Heirloom Engagement Ring Etiquette: Should You Accept The Ring?

What to do when the nostalgia hits.
Heirloom engagement ring
Photo: TorriPhoto | Shutterstock
Elle Cashin headshot
by
Elle Cashin
Elle Cashin headshot
Elle Cashin
The Knot Fashion Contributor
  • Elle writes for The Knot online with a focus on fashion, covering gown design trends and shoppable accessories.
  • Elle is a contributor to wedding publications across the country, including Brides, The New York Times Vows and Modern Luxury Weddings.
  • Prior to shifting to weddings, Elle covered lifestyle, culture and celebrity across Chicago as the editor of the Chicago Tribune’s SPLASH magazine, where she interviewed cele...
Updated Jan 29, 2024

For many brides, a shiny engagement ring is their "something new"—but sometimes, it can be a beautiful "something old" instead. If your family or your partner's family has passed down a cherished ring, the heirloom piece can mark the start of a new generation of love. There is some heirloom engagement ring etiquette to be aware of, though, especially when it comes to accepting the ring and deciding whether to wear it as is or reset it into a more modern style.

One jeweler known for resetting heirloom pieces is San Diego-based Marrow Fine. Founder Jillian Sassone recently walked us through the process of resetting an heirloom engagement ring, and we asked her to weigh in on the etiquette around the topic, as well. Keep reading to learn more about heirloom pieces and exactly how to accept them during a proposal—or not.

What is an Heirloom Engagement Ring?

By definition, an heirloom engagement ring has been passed down through a family for generations, whether it be on the proposer's or the proposee's side. Heirloom and vintage are oft-confused terms; the main difference is that an heirloom piece holds special meaning to its wearer. "Most heirlooms could be considered vintage or potentially antique depending on how old they are and the design era," Sassone explains, "but not all vintage pieces are heirlooms. Provenance is key! Where did the piece come from?"

And, while we typically associate heirlooms with the past, consider the future: One day, your ring will be an heirloom. "History has to start somewhere, and whether the piece is new or vintage, the history is starting with you—which is also pretty neat," Sassone says. "That's something we like to envision with almost every single piece we create for our clients. One day, these pieces will be heirlooms, and we want them to have that 'something special' allure, and be durable enough to withstand getting there, too."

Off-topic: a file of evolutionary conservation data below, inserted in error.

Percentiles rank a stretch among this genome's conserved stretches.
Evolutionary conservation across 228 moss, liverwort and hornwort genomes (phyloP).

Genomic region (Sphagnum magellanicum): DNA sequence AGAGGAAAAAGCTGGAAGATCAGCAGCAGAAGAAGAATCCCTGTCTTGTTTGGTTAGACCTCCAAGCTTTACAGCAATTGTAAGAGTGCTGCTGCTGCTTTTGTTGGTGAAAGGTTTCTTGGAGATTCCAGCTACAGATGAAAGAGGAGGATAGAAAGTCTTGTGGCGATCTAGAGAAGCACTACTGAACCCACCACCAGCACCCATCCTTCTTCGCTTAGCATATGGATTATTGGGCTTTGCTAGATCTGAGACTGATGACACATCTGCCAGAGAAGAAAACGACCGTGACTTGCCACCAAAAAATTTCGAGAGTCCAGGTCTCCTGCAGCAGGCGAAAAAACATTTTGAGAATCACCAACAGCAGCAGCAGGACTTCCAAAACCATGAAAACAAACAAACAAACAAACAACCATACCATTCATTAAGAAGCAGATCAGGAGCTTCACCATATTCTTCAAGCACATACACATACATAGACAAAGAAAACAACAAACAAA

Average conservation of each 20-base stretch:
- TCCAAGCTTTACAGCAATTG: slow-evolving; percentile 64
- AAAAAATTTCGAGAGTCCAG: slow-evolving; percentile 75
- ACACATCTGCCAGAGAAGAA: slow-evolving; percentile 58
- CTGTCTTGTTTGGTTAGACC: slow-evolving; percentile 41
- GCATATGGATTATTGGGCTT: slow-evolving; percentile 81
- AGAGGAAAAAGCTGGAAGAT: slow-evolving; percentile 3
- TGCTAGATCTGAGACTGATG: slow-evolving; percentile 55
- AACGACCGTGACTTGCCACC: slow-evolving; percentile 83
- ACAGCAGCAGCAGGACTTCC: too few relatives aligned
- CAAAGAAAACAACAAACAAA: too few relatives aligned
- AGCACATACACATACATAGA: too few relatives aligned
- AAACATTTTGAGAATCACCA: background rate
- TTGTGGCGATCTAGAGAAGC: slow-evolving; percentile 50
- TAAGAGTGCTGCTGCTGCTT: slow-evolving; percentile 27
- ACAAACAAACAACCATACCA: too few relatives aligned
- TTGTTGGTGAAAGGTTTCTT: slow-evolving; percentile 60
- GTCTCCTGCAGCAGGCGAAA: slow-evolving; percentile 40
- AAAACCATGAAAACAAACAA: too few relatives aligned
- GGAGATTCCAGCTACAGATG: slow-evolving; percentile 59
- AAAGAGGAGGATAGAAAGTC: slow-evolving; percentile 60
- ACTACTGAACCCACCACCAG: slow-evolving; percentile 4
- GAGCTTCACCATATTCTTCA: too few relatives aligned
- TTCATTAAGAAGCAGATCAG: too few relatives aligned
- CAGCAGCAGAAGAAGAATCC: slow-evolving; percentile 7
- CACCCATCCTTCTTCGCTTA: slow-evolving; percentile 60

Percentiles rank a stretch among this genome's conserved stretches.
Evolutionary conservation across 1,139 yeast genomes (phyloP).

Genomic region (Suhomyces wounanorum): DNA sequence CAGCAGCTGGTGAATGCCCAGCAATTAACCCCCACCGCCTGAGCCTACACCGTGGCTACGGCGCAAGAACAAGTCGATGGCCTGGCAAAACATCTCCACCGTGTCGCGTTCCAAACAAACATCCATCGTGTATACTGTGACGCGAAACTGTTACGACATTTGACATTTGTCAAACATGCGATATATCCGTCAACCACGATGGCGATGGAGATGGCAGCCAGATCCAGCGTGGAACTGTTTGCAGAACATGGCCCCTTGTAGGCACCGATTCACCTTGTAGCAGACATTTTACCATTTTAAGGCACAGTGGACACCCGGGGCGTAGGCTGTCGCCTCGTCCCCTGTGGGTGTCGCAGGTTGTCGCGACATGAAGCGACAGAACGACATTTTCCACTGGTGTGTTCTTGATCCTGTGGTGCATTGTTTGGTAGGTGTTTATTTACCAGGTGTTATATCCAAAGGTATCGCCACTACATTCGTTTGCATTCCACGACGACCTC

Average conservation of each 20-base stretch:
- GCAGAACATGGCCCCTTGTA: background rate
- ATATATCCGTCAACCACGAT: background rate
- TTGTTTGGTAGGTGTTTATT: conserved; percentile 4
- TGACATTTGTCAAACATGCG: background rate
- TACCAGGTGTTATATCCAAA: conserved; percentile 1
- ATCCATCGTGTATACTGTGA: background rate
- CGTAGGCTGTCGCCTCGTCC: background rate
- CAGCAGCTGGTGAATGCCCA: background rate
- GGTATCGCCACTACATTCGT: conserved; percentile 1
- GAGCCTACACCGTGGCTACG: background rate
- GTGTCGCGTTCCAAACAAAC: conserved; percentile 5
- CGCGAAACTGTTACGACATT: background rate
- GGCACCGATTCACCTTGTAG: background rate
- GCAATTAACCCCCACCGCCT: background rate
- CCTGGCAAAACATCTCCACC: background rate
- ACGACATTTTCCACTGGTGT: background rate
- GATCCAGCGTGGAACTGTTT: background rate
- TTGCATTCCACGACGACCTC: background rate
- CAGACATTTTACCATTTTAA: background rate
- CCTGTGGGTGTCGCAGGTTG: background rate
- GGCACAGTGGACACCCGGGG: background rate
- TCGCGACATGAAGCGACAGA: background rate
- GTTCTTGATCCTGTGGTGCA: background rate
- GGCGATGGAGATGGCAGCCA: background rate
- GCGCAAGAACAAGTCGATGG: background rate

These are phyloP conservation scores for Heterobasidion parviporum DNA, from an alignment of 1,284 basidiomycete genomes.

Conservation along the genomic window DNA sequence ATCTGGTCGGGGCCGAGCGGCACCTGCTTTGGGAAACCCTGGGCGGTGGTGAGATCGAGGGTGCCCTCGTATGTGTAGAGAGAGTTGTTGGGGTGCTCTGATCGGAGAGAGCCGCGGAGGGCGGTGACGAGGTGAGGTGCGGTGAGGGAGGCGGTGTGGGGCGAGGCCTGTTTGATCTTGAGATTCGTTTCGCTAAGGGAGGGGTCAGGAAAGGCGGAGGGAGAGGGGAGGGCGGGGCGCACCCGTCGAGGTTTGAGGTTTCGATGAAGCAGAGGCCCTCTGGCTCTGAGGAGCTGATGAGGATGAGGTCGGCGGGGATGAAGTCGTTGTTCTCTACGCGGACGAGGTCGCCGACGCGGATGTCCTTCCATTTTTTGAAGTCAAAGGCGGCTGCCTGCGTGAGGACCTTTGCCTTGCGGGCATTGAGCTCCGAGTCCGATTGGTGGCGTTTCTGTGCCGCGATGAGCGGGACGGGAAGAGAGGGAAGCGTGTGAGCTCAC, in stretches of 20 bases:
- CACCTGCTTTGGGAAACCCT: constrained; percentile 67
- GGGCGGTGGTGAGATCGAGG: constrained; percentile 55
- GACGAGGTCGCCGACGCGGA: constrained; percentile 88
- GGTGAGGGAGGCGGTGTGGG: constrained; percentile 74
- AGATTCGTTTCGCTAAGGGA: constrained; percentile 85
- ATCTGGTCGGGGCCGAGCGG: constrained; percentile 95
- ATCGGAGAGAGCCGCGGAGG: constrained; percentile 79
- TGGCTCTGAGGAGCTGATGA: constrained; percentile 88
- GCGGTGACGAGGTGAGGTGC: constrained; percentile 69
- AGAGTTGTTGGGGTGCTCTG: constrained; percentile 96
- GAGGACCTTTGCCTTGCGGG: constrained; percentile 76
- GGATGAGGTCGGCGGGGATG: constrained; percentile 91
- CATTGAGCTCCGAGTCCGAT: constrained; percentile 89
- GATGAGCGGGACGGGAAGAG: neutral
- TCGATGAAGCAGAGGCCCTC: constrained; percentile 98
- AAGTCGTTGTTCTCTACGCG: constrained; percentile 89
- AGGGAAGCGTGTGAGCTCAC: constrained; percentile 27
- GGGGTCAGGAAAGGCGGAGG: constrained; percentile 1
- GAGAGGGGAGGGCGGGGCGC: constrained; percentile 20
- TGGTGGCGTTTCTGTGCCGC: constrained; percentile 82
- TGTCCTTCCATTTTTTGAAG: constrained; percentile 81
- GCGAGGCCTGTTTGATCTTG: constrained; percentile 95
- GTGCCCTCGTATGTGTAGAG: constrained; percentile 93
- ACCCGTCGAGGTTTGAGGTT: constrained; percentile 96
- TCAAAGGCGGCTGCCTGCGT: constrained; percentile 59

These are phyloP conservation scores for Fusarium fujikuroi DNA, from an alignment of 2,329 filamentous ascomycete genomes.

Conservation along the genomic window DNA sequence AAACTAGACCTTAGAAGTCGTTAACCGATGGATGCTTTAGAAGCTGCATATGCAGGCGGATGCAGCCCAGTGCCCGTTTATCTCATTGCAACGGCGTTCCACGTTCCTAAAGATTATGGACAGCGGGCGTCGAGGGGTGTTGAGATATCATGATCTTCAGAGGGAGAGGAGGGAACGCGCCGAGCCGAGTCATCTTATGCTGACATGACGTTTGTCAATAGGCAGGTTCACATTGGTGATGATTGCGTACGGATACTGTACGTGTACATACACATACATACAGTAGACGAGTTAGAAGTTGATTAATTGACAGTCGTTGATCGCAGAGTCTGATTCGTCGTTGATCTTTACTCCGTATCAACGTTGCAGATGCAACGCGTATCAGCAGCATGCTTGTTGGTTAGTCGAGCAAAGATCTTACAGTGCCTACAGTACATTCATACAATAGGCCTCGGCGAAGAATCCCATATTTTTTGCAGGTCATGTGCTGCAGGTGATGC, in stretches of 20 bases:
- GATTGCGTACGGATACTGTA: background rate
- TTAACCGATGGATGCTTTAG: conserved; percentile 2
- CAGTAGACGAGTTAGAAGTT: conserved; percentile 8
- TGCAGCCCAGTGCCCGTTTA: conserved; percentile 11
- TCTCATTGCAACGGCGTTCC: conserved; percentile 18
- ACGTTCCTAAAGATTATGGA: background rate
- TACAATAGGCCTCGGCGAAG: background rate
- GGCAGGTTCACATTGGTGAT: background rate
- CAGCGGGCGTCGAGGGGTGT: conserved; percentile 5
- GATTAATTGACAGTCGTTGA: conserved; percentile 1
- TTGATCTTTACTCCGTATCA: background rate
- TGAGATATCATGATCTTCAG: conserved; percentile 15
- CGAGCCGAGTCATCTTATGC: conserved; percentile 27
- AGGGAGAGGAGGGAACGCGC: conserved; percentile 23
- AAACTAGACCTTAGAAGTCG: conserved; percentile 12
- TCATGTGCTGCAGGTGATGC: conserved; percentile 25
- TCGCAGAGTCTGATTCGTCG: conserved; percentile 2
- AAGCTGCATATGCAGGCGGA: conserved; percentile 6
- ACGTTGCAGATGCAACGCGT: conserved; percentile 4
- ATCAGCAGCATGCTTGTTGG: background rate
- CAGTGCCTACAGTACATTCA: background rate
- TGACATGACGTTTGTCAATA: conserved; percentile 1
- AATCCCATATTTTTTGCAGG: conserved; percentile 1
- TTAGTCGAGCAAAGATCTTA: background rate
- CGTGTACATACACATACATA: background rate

Etiquette for Accepting an Heirloom Engagement Ring

Accepting an heirloom engagement ring can mark a beautiful milestone in your new life together. Especially if the piece comes from your partner's side, there is some etiquette for accepting an heirloom piece. First and foremost, show gratitude. The tradition of passing down wedding rings is an important one, and by offering you a piece of their family history, he or she is welcoming you into the family. Ask questions, find out the story and history behind the piece and who it belonged to, and be respectful of the deep meaning imbued in it. Regardless of whether the ring is to your taste, there is beauty and history within it.

So, what if it's not to your taste? You can consider resetting the heirloom ring—but there are right and wrong ways to approach that, too. "Before broaching the subject, I recommend completing a little bit of homework to help you effortlessly navigate the situation," Sassone says. "Ask some questions about the history of the piece—if it's been handed down generation after generation or is tied to some serendipitous story. Don't forget: You know your partner better than anyone, so go with your gut when broaching the subject. If there's some hesitation, you can explore changing the style and personalizing the heirloom before committing to a full rework."

All of the above said, if you are the one proposing with an heirloom, feel your partner out first—maybe even show him or her the ring in advance! That way, there will be much less awkwardness during the big moment if the ring is not what they would have chosen.

When Not to Accept an Heirloom Engagement Ring

There are circumstances in which you might not accept an heirloom ring—the primary one being if you don't like it. If you've had the dreaded thought, "I hate my heirloom engagement ring," you can explore other options, such as resetting. There's no shame in asking for what you want since you'll be wearing this piece forever. "For some brides, the opportunity to wear a family heirloom is something they've looked forward to all their lives, but for others, they are excited to showcase their style," Sassone says. "As sentimental as heirloom rings are, the bride-to-be should want to wear this ring every single day. If she envisioned something different for her engagement ring (and reworking won't give the desired result), this can present a new opportunity to [turn the piece into something else]: a 'something blue' or 'something old' piece to wear on your wedding day, for example." But it all comes back to gratitude. "The passing down of an heirloom is a very special act," Sassone says. "So, regardless of the outcome, expressing how grateful and touched you are by the gesture and their thoughtfulness is important."

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